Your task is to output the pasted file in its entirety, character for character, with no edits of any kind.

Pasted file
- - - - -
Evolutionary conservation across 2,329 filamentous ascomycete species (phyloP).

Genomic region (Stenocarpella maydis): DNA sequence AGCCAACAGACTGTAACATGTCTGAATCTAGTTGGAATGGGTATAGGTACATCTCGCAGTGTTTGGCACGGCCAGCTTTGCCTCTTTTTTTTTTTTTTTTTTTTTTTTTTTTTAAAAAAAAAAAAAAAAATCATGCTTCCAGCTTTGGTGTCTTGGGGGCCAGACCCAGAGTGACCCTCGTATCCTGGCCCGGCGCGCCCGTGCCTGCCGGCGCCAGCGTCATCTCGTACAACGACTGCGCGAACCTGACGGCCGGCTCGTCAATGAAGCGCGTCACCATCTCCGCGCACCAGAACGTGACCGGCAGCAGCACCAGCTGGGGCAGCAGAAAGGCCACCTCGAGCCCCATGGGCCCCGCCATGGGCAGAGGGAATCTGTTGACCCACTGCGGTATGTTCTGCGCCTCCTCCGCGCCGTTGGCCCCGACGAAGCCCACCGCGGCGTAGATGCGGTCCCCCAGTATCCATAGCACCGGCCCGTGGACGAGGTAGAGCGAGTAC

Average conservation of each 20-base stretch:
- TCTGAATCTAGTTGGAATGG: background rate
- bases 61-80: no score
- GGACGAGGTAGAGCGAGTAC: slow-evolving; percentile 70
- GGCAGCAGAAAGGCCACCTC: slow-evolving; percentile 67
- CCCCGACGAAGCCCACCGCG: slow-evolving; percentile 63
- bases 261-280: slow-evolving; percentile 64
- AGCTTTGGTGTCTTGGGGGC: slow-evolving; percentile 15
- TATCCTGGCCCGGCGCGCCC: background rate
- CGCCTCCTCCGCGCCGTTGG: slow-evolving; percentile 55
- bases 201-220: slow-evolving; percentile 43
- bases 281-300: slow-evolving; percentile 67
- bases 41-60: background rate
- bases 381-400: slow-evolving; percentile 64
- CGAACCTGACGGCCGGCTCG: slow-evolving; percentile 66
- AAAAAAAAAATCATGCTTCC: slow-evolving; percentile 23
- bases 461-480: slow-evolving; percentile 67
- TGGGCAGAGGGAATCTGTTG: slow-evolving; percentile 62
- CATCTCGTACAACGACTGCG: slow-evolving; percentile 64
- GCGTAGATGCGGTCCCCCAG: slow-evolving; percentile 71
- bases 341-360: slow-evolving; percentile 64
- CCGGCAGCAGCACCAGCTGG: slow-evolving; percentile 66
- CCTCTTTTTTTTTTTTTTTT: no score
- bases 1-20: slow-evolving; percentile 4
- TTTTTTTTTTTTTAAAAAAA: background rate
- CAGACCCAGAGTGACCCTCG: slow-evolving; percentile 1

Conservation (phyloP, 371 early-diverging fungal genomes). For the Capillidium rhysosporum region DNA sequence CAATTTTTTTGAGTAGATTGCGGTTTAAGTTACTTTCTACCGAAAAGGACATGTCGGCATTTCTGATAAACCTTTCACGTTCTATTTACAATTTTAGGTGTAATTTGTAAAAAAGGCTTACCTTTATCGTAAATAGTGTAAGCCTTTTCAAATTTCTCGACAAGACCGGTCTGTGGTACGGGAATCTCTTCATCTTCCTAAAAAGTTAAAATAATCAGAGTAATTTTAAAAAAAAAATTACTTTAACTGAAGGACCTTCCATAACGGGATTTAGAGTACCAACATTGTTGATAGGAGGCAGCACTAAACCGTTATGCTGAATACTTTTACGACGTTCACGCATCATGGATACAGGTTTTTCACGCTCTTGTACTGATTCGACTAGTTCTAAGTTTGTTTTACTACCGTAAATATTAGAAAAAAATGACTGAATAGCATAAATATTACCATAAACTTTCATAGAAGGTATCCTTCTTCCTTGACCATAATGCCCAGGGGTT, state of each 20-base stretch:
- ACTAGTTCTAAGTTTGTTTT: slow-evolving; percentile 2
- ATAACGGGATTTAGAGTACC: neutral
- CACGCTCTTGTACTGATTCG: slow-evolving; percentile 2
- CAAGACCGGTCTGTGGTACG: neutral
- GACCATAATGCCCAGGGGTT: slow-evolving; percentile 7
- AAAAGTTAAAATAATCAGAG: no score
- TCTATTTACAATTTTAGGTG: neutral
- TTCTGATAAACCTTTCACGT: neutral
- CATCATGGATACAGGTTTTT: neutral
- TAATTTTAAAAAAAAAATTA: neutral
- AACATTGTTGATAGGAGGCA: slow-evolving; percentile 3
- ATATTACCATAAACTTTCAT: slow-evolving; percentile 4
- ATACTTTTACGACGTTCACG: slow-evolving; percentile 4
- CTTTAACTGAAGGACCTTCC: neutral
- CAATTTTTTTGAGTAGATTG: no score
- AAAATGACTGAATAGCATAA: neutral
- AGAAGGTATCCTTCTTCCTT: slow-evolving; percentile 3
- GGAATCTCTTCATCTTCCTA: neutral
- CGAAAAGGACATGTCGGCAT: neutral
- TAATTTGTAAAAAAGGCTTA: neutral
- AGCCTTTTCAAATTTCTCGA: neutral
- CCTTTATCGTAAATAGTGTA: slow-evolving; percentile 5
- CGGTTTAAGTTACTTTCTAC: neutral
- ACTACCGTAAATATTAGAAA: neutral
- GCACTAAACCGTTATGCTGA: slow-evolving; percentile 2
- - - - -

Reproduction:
Evolutionary conservation across 2,329 filamentous ascomycete species (phyloP).

Genomic region (Stenocarpella maydis): DNA sequence AGCCAACAGACTGTAACATGTCTGAATCTAGTTGGAATGGGTATAGGTACATCTCGCAGTGTTTGGCACGGCCAGCTTTGCCTCTTTTTTTTTTTTTTTTTTTTTTTTTTTTTAAAAAAAAAAAAAAAAATCATGCTTCCAGCTTTGGTGTCTTGGGGGCCAGACCCAGAGTGACCCTCGTATCCTGGCCCGGCGCGCCCGTGCCTGCCGGCGCCAGCGTCATCTCGTACAACGACTGCGCGAACCTGACGGCCGGCTCGTCAATGAAGCGCGTCACCATCTCCGCGCACCAGAACGTGACCGGCAGCAGCACCAGCTGGGGCAGCAGAAAGGCCACCTCGAGCCCCATGGGCCCCGCCATGGGCAGAGGGAATCTGTTGACCCACTGCGGTATGTTCTGCGCCTCCTCCGCGCCGTTGGCCCCGACGAAGCCCACCGCGGCGTAGATGCGGTCCCCCAGTATCCATAGCACCGGCCCGTGGACGAGGTAGAGCGAGTAC

Average conservation of each 20-base stretch:
- TCTGAATCTAGTTGGAATGG: background rate
- bases 61-80: no score
- GGACGAGGTAGAGCGAGTAC: slow-evolving; percentile 70
- GGCAGCAGAAAGGCCACCTC: slow-evolving; percentile 67
- CCCCGACGAAGCCCACCGCG: slow-evolving; percentile 63
- bases 261-280: slow-evolving; percentile 64
- AGCTTTGGTGTCTTGGGGGC: slow-evolving; percentile 15
- TATCCTGGCCCGGCGCGCCC: background rate
- CGCCTCCTCCGCGCCGTTGG: slow-evolving; percentile 55
- bases 201-220: slow-evolving; percentile 43
- bases 281-300: slow-evolving; percentile 67
- bases 41-60: background rate
- bases 381-400: slow-evolving; percentile 64
- CGAACCTGACGGCCGGCTCG: slow-evolving; percentile 66
- AAAAAAAAAATCATGCTTCC: slow-evolving; percentile 23
- bases 461-480: slow-evolving; percentile 67
- TGGGCAGAGGGAATCTGTTG: slow-evolving; percentile 62
- CATCTCGTACAACGACTGCG: slow-evolving; percentile 64
- GCGTAGATGCGGTCCCCCAG: slow-evolving; percentile 71
- bases 341-360: slow-evolving; percentile 64
- CCGGCAGCAGCACCAGCTGG: slow-evolving; percentile 66
- CCTCTTTTTTTTTTTTTTTT: no score
- bases 1-20: slow-evolving; percentile 4
- TTTTTTTTTTTTTAAAAAAA: background rate
- CAGACCCAGAGTGACCCTCG: slow-evolving; percentile 1

Conservation (phyloP, 371 early-diverging fungal genomes). For the Capillidium rhysosporum region DNA sequence CAATTTTTTTGAGTAGATTGCGGTTTAAGTTACTTTCTACCGAAAAGGACATGTCGGCATTTCTGATAAACCTTTCACGTTCTATTTACAATTTTAGGTGTAATTTGTAAAAAAGGCTTACCTTTATCGTAAATAGTGTAAGCCTTTTCAAATTTCTCGACAAGACCGGTCTGTGGTACGGGAATCTCTTCATCTTCCTAAAAAGTTAAAATAATCAGAGTAATTTTAAAAAAAAAATTACTTTAACTGAAGGACCTTCCATAACGGGATTTAGAGTACCAACATTGTTGATAGGAGGCAGCACTAAACCGTTATGCTGAATACTTTTACGACGTTCACGCATCATGGATACAGGTTTTTCACGCTCTTGTACTGATTCGACTAGTTCTAAGTTTGTTTTACTACCGTAAATATTAGAAAAAAATGACTGAATAGCATAAATATTACCATAAACTTTCATAGAAGGTATCCTTCTTCCTTGACCATAATGCCCAGGGGTT, state of each 20-base stretch:
- ACTAGTTCTAAGTTTGTTTT: slow-evolving; percentile 2
- ATAACGGGATTTAGAGTACC: neutral
- CACGCTCTTGTACTGATTCG: slow-evolving; percentile 2
- CAAGACCGGTCTGTGGTACG: neutral
- GACCATAATGCCCAGGGGTT: slow-evolving; percentile 7
- AAAAGTTAAAATAATCAGAG: no score
- TCTATTTACAATTTTAGGTG: neutral
- TTCTGATAAACCTTTCACGT: neutral
- CATCATGGATACAGGTTTTT: neutral
- TAATTTTAAAAAAAAAATTA: neutral
- AACATTGTTGATAGGAGGCA: slow-evolving; percentile 3
- ATATTACCATAAACTTTCAT: slow-evolving; percentile 4
- ATACTTTTACGACGTTCACG: slow-evolving; percentile 4
- CTTTAACTGAAGGACCTTCC: neutral
- CAATTTTTTTGAGTAGATTG: no score
- AAAATGACTGAATAGCATAA: neutral
- AGAAGGTATCCTTCTTCCTT: slow-evolving; percentile 3
- GGAATCTCTTCATCTTCCTA: neutral
- CGAAAAGGACATGTCGGCAT: neutral
- TAATTTGTAAAAAAGGCTTA: neutral
- AGCCTTTTCAAATTTCTCGA: neutral
- CCTTTATCGTAAATAGTGTA: slow-evolving; percentile 5
- CGGTTTAAGTTACTTTCTAC: neutral
- ACTACCGTAAATATTAGAAA: neutral
- GCACTAAACCGTTATGCTGA: slow-evolving; percentile 2